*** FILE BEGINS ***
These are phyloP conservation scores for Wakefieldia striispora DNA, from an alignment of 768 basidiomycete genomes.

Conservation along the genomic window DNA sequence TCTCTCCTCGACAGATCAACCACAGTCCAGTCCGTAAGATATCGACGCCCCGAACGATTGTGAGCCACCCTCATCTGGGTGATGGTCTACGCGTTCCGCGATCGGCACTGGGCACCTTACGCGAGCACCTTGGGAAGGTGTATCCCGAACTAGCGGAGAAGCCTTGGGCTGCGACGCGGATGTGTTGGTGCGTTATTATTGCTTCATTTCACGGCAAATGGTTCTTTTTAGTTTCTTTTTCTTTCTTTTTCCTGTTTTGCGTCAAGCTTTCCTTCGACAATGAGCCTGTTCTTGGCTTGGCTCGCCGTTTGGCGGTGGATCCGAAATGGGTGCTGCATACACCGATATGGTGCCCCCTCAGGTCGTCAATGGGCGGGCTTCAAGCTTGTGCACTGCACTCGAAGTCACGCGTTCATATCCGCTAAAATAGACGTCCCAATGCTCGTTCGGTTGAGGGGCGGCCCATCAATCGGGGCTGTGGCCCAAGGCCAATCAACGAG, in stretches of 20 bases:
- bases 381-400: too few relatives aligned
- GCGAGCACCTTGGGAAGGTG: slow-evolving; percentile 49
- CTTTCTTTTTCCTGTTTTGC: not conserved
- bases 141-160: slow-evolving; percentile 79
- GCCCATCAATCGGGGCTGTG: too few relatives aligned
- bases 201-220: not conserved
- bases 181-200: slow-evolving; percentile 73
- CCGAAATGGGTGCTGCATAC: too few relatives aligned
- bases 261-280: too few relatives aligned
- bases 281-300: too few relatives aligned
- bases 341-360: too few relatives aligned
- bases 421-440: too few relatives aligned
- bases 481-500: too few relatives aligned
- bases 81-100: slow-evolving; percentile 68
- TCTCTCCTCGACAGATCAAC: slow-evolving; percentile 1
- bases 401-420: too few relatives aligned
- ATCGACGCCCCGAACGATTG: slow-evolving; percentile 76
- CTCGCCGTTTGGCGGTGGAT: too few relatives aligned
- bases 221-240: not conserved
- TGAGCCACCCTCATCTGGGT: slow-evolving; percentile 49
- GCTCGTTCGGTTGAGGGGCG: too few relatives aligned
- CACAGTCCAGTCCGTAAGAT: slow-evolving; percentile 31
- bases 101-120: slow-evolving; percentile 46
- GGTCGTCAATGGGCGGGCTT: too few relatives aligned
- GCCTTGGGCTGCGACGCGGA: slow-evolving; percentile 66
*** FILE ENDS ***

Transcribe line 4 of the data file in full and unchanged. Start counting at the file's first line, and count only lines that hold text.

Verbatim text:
- GCGAGCACCTTGGGAAGGTG: slow-evolving; percentile 49